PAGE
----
A day ahead of the crucial hearing on the validity of Electoral Bonds, Attorney General of India R Venkataramani told the Supreme court that voters did not have a general ‘right to know’
Rejecting the argument of the petitioners that the citizens challenging the electoral bond scheme, the AG said the citizens did not have the right to information under Article 19(1)(a) of the Constitution regarding the source of funding of a political party.
He added that the judicial review of the Scheme must be avoided since the matter was within the domain of the Parliament.
A Constitution bench led by Chief Justice of India DY Chandrachud along with Justice Sanjiv Khanna, Justice BR Gavai, Justice JB Pardiwala and Justice Manoj Misra will hear the bunch of petitions which challenged the validity of the Centre’s electoral bonds scheme as a source of political funding from October 31
The matter of electoral bonds concerns with the legal validity of the scheme that facilitates anonymous donations to political parties.
Attorney General R Venkataramani while posting his views on the same cautioned the SC not to enter into the policy domain for regulating electoral bonds.
The Attorney General added that the scheme did not impinge upon any existing right of any person and also did not impinge on executive existing right of any person.
Earlier, the matter was mentioned before a 3-judge Bench headed by CJI Chandrachud, which decided to refer it to a five-judge Bench in view of Article 145(4) of the Constitution, apart from the importance of the issue raised in the petitions. The Apex Court said that the matter will be retained on the board on October 30.
The petitions challenged the amendments introduced by the Finance Act 2017, which paved the way for the anonymous electoral bonds scheme.
The Supreme Court had agreed last week to hear the pleas filed in 2017 after the petitioners urged the matter be heard before the upcoming general elections.
Filed by the Communist Party of India (Marxist), along with NGOs Common Cause and Association for Democratic Reforms (ADR), the petitions challenged the scheme on the grounds that it was an ‘obscure funding system,’ which would remain ‘unchecked’ by any authority.
As per the petitioners, amendments to the Companies Act 2013 would lead to ‘private corporate interests’ taking precedence over the needs and rights of people of the State in policy considerations.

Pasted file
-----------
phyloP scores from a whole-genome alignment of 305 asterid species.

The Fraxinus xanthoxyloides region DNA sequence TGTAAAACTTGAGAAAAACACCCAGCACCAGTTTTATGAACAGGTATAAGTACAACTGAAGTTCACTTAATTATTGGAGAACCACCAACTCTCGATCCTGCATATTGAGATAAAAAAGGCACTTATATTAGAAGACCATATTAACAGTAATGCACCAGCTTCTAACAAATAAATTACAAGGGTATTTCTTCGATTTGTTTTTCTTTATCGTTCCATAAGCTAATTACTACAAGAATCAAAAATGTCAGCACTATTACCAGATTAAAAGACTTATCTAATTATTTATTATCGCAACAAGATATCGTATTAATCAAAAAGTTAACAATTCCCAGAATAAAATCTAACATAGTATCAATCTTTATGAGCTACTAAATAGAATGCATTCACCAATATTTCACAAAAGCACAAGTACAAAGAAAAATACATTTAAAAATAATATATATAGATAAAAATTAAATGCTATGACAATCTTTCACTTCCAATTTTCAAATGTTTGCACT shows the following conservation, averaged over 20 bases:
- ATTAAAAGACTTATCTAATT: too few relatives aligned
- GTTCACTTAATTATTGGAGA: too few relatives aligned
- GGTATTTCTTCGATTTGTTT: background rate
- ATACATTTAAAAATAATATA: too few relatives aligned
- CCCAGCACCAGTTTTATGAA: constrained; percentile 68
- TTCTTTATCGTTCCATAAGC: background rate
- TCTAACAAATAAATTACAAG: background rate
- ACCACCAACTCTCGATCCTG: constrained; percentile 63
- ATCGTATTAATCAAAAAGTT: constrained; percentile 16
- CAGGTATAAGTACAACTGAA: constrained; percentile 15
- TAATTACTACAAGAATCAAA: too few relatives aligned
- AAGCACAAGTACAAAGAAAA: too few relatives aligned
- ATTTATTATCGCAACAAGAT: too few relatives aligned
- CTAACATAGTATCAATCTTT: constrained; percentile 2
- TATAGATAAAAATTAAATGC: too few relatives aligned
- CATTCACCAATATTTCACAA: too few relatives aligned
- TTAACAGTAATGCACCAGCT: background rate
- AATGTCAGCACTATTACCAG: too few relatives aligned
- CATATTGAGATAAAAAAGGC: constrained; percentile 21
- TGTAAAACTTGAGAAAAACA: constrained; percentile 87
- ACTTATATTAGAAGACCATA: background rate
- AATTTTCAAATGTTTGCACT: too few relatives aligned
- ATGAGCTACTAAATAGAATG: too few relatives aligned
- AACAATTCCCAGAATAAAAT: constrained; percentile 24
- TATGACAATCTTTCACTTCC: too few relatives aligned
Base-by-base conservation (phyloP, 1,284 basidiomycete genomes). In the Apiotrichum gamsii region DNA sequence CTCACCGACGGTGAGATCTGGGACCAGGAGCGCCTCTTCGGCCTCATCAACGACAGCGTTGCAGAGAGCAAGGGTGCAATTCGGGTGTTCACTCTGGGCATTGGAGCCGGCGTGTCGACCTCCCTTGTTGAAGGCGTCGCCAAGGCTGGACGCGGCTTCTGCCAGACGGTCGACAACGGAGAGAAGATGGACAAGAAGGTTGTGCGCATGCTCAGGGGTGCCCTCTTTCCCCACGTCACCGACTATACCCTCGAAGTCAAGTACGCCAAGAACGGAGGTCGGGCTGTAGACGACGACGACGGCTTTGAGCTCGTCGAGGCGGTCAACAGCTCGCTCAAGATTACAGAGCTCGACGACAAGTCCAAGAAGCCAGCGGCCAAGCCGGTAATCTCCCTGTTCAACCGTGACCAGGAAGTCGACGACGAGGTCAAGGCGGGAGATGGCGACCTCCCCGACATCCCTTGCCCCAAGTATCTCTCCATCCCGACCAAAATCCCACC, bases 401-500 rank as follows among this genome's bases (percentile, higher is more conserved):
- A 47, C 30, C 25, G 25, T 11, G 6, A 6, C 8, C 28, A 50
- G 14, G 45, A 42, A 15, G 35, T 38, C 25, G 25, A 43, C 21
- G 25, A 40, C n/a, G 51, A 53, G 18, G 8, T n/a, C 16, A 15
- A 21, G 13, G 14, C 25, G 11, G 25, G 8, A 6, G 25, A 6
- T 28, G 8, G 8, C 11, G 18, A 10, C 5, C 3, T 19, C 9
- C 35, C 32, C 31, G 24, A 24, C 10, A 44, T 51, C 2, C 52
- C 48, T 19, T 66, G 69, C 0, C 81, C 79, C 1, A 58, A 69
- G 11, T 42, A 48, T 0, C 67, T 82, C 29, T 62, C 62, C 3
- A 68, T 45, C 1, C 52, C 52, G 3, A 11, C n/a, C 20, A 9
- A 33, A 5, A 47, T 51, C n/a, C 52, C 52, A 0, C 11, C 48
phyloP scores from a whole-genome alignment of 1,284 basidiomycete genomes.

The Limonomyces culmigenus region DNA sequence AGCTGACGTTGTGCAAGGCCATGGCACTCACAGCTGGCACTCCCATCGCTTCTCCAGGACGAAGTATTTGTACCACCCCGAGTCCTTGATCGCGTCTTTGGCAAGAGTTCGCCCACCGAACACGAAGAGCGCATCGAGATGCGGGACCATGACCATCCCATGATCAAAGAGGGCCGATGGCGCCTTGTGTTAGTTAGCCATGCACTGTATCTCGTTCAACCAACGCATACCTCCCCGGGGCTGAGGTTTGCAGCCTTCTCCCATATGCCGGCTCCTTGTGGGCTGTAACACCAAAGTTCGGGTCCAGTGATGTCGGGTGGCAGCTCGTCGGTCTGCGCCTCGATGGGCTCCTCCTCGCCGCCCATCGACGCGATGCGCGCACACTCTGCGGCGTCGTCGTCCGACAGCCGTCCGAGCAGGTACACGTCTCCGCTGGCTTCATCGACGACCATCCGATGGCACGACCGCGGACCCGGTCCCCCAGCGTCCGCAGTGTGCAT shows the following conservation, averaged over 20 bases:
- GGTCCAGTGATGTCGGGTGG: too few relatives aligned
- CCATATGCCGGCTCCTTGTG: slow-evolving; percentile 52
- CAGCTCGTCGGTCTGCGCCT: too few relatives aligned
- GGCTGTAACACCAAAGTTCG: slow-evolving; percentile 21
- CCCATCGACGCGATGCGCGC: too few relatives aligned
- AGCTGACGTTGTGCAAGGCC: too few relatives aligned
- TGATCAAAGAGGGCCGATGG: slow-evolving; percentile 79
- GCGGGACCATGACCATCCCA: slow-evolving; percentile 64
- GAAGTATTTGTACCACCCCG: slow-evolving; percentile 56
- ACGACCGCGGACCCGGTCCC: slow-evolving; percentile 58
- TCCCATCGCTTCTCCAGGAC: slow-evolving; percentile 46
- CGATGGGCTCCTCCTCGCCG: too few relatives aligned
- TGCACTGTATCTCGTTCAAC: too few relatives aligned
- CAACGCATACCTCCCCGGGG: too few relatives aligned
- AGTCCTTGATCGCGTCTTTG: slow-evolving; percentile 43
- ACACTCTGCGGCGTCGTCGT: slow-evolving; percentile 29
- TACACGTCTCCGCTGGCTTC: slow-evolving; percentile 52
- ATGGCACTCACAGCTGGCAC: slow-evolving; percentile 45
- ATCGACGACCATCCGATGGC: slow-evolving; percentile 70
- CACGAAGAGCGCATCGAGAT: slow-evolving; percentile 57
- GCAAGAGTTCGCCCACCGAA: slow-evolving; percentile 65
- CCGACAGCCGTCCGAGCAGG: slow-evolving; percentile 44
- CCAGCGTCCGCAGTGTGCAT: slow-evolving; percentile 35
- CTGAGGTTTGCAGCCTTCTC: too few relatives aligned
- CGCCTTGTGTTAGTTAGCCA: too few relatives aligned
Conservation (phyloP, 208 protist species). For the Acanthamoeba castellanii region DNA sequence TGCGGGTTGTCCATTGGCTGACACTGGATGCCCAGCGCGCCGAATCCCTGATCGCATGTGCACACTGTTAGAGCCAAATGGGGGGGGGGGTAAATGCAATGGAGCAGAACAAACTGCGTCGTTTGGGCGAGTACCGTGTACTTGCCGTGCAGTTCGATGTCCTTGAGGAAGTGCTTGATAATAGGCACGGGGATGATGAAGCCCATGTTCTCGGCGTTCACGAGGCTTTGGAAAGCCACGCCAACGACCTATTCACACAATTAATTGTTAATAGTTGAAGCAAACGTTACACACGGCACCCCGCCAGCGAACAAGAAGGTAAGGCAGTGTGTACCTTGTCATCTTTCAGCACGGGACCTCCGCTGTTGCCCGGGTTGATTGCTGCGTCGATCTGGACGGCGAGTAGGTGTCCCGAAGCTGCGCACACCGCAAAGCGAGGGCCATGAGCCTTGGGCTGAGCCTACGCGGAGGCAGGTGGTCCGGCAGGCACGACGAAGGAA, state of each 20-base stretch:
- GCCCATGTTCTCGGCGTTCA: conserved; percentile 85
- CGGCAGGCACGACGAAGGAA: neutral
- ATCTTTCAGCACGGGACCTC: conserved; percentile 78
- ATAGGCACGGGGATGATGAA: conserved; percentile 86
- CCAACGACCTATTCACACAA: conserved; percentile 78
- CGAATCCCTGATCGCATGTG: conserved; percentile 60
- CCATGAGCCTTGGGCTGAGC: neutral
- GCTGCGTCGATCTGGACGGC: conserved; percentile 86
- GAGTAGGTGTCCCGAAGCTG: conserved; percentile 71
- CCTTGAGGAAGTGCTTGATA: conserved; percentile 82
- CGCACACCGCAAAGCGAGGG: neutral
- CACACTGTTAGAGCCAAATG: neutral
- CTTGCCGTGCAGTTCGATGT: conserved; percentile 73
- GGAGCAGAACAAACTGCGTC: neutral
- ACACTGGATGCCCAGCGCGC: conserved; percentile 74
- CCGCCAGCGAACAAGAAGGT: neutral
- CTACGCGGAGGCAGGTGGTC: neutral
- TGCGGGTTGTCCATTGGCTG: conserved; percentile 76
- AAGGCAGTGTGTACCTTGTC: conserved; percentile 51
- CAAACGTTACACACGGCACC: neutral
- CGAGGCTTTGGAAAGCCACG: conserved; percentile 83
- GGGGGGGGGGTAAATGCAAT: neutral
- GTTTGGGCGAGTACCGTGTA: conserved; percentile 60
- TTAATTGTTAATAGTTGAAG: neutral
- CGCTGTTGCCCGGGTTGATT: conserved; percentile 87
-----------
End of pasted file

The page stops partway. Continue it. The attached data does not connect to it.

What is an electoral bond?
An electoral bond is an interest-free promissory note payable to the bearer on demand after any Indian citizen or a body corporate in India buys it. The bond can be cashed within 15 days through the party’s verified account.
Political parties were not required to disclose the source of these bonds to the Election Commission of India (ECI). The bonds can be bought for any value, in multiples of Rs 1,000, Rs 10,000, Rs 1 lakh, Rs 10 lakh or Rs 1 crore.
The name of the donor will not be there in the bond. The face value of the bonds shall be counted as income by way of voluntary contributions received by an eligible political party, for the purpose of exemption from Income Tax under Section 13A of the Income Tax Act, 1961.
This scheme was introduced through the Finance Act, 2016 and the Finance Act, 2017.
The Finance Act had introduced amendments in 2017 in the Reserve Bank of India Act, the Companies Act, the Income Tax Act, the Representation of Peoples Act and the Foreign Contributions Regulations Act, to make way for the electoral bonds.
Political parties have criticised the anonymous nature of the bonds since it allowed corporates to fund politicians who can serve their interests.
By virtue of the 2017 amendment made to Section 29C of the Representation of Peoples Act 1951 (RPA), a donor may buy an electoral bond at specified banks and branches using electronic modes of payment and after having completed the KYC requirements.